You say there were no benches at all? Yeah, this is one of those things public places have been doing over the last few years. They’re getting this “brilliant” idea that if they don’t provide anywhere to sit, then homeless people won’t come in and no one will have to look at us.

    This was in no way a “safety issue”. You weren’t allowed to sit on the ground because you would have looked homeless and they can’t have that.

    Which also sucks because I also have disabilities where I can’t stand up for long periods of time. In this rush to push homeless people out of the public sightline, all sorts of other people are being punished right along with us. With nowhere to sit, how are elderly people, families with small children, and others who need to stop randomly supposed to stay there longer?

    Oh, right. They’re supposed to be good customers and sit in a store where they buy something.

    Yeah, this was about an intersection of oppressions moment. They didn’t care about your disability, just that someone didn’t look homeless by sitting on the ground. That’s going on out here in Seattle now too. Most of the bus stops don’t even have benches anymore.

  2. I was going to leave a comment similar to this at that site, but I didn’t want to get into that fray. You are so right. I have a feeling it is about that

    They do the same thing here in Seoul. We were at the iPark Mall (no affiliation with Apple that I am aware of) and my partner was in the restroom while I waited with a friend. We were on a floor with only a few shops and a large artsy sculpture. There were no chairs, benches, or anything. My legs, feet, back, and everything were beginning to hurt, and The Guy just couldn’t wait to get home to use the facilities, so I tried to rest against the wall. We sat for just a moment and security came upon us quickly and shooed us away, telling us it was for safety. We might have been in the one area in all of Seoul that wasn’t crowded. Including the security there were all of six of us.

    I see them do the same thing with homeless people, and as much as I love living here, I think that the reason I seldom see homeless people is because they are always trying to shoo them off to hidden areas where they are less visible.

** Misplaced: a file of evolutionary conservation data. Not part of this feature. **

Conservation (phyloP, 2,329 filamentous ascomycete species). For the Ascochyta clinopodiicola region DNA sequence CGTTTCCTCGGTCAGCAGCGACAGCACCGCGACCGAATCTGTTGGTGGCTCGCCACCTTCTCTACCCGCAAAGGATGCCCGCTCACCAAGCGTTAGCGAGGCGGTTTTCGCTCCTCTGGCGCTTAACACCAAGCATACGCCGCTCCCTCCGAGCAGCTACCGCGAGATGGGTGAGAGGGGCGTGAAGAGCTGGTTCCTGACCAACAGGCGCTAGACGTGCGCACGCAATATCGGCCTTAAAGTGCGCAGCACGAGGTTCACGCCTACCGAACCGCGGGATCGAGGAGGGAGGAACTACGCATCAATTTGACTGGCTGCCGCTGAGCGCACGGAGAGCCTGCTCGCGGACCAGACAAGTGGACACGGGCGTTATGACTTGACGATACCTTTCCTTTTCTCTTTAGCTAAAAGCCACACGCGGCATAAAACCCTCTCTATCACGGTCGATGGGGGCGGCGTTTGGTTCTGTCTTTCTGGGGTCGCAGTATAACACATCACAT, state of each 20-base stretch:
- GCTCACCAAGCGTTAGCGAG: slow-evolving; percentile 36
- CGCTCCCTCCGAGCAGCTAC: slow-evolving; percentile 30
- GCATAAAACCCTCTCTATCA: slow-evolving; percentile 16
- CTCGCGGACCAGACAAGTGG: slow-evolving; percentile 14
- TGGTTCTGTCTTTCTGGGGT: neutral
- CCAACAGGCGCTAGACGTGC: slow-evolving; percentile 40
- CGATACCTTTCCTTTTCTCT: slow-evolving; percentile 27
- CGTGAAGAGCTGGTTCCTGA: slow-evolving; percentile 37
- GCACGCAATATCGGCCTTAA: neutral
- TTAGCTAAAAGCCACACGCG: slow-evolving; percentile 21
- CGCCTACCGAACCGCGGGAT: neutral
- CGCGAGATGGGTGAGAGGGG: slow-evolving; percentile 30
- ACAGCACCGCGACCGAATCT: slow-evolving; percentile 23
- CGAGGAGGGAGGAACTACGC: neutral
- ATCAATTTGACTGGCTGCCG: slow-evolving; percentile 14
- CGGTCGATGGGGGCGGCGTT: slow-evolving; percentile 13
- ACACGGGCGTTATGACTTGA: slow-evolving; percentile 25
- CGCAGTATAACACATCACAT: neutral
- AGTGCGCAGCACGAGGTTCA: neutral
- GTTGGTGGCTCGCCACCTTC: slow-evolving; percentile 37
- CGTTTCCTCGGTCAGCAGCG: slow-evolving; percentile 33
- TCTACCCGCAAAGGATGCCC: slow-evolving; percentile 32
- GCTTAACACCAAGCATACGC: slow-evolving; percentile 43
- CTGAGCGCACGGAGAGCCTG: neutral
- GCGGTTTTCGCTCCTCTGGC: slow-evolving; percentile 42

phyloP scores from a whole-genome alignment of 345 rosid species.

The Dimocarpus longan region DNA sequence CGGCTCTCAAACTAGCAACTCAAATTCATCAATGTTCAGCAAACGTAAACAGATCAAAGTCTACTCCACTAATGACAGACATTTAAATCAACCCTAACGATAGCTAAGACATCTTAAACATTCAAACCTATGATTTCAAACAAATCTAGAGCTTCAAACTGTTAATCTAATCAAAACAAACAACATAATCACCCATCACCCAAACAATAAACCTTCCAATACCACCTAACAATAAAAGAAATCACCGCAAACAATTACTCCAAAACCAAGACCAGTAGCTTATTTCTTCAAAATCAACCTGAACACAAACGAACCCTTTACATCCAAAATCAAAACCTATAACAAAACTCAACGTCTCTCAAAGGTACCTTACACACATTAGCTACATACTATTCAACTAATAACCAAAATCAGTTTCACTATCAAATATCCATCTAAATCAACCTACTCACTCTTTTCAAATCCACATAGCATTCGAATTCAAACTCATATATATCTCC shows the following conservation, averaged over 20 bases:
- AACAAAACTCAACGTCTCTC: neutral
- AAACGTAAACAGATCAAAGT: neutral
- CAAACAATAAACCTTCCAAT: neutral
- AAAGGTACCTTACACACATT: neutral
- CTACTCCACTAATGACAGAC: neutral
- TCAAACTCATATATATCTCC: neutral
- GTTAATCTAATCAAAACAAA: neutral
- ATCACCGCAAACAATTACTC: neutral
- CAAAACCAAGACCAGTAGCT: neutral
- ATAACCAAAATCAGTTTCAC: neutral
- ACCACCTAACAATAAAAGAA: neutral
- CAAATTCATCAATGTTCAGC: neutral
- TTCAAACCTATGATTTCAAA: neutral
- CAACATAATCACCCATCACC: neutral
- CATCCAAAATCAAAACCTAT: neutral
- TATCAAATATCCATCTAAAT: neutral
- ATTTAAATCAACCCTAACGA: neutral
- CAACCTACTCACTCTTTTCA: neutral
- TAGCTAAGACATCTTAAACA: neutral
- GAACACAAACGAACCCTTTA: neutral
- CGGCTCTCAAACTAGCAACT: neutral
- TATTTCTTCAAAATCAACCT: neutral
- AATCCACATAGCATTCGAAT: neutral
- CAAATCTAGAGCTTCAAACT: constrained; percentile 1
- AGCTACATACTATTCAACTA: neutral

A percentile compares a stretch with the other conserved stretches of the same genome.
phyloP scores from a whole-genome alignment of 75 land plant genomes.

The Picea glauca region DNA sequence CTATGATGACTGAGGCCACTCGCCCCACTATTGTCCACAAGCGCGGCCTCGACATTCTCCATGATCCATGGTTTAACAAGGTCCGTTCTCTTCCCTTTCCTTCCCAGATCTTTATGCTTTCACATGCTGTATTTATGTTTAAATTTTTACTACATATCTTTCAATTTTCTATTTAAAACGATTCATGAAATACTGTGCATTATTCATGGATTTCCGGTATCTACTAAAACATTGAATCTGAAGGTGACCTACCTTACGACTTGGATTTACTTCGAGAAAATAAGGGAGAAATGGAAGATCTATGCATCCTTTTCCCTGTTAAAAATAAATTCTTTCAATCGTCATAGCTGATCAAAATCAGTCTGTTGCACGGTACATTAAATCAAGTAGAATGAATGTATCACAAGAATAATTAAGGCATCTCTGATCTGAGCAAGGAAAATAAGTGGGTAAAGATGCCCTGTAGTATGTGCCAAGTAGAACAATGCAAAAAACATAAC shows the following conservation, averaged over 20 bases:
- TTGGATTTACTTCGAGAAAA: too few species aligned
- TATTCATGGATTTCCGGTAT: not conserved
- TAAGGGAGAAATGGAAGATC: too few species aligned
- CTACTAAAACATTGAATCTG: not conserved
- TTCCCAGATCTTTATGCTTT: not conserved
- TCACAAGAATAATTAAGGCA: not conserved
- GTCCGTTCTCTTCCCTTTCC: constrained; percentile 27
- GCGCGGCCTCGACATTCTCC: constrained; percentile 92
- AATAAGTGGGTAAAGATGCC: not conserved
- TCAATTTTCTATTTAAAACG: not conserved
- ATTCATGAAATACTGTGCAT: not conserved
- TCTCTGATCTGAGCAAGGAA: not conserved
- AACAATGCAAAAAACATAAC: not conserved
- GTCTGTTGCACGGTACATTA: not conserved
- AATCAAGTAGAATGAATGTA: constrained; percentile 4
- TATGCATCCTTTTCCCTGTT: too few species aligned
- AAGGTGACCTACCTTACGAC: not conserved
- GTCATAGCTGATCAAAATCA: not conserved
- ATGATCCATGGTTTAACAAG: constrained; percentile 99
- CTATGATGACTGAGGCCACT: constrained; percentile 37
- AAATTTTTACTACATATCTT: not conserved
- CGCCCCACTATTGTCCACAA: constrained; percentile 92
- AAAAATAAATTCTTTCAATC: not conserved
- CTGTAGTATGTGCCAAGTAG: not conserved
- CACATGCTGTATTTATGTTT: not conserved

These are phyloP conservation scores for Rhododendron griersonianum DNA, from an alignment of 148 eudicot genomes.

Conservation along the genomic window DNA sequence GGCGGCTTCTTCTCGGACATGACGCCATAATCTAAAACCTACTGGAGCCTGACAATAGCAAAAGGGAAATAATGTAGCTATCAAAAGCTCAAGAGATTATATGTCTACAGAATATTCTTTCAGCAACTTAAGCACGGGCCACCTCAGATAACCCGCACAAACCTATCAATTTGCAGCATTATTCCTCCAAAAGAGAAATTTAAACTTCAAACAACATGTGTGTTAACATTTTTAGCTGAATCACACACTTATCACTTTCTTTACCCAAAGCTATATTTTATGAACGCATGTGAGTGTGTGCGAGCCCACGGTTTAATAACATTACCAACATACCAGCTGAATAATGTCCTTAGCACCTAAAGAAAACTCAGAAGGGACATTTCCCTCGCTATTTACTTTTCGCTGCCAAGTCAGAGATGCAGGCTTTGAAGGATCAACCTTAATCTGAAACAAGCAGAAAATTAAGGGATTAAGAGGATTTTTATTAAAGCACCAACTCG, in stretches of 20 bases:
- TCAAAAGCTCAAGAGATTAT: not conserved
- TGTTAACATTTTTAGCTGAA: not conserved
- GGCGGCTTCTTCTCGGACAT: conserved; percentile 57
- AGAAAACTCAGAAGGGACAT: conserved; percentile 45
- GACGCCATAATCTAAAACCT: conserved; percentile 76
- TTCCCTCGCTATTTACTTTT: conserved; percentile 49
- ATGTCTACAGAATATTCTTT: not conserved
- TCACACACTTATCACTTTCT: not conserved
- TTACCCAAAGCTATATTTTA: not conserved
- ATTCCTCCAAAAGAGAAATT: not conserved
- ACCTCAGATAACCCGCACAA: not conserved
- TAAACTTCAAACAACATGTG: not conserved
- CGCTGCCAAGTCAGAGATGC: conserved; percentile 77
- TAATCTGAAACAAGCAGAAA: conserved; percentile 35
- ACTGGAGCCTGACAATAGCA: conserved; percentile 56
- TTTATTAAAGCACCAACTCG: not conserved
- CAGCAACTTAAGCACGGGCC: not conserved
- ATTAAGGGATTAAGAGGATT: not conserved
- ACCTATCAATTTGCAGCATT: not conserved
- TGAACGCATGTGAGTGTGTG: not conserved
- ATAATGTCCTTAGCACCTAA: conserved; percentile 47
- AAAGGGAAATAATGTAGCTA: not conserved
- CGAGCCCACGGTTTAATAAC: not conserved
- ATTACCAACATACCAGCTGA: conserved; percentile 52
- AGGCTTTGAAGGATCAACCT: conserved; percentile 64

The hurtful attitude towards the homeless is harmful to more people, disabled people, parents, elderly people…just like you said. It is an argument I get into with Garrison Commanders on post here about how being ADA compliant isn’t enough. A bench is a polite thing that tells people you aren’t othering them. The absence of spaces to rest says that only certain people are allowed here!

  3. The only bus stops here that don’t have benches are because they’re really minors stops and only have a sign marking them, but I’ve noticed a variety of… inventive… approaches to bus stop seating (both in Arizona and in England) that as far as I can tell are specifically designed to keep homeless people from sleeping on the benches. Here in Tucson, they have metal brackets over them a few inches above the surface, separating them into individual seats. (Also, they’re painted BLACK. In the DESERT. I got a second degree burn when my hand accidentally rested against one last time I took the bus, and that was at ten in the morning!) In London, I saw some with sort of stools instead of benches, and many with these weird less than a foot wide benches that are tilted at a sixty degree angle or so to make them impossible to lie down on. (They’re also really uncomfortable and difficult to sit on, but of course depriving homeless people of shelter matters more than making bus stop seating usable. I think someone also said they don’t want homeless people sleeping on them because some of the buses run at night and it would prevent people who were actually using the bus stop from using the bus stop?)

    I haven’t been inside a mall in rather a long time, so I’ve no idea what seating is like in our local malls. (My mum hates malls, so I have not been to them very often.)